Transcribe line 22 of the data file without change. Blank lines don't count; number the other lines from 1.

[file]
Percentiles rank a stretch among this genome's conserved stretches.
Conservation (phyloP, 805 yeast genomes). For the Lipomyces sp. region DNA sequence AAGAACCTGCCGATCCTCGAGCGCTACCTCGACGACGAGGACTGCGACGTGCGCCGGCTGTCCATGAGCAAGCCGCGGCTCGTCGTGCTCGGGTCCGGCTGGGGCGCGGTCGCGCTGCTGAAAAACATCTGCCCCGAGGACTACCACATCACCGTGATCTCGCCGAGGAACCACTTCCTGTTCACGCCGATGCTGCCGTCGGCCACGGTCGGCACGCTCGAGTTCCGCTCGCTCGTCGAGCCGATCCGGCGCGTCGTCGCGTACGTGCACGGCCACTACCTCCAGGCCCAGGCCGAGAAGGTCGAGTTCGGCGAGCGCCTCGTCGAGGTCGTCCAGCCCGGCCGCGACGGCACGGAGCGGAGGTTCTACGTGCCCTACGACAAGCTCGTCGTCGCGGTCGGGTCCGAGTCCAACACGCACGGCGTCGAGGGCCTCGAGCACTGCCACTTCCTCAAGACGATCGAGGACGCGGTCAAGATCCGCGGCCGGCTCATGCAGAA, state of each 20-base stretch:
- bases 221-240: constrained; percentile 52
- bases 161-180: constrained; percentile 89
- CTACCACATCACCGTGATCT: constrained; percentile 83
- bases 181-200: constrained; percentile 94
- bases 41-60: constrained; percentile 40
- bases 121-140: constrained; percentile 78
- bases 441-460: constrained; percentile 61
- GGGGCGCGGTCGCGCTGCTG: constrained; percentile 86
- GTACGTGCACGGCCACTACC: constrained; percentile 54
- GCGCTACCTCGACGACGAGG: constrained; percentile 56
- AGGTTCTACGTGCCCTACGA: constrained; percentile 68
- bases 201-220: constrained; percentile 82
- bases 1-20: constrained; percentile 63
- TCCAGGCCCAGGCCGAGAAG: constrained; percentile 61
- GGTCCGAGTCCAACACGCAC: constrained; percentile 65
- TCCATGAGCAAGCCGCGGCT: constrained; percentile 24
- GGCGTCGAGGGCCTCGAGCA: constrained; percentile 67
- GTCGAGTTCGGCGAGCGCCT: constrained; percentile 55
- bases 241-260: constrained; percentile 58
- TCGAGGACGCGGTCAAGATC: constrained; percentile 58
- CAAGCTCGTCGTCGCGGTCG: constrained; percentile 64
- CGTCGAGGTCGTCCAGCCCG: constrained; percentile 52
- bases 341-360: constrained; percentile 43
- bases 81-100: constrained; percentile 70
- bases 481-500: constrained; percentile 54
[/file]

- TCGAGGACGCGGTCAAGATC: constrained; percentile 58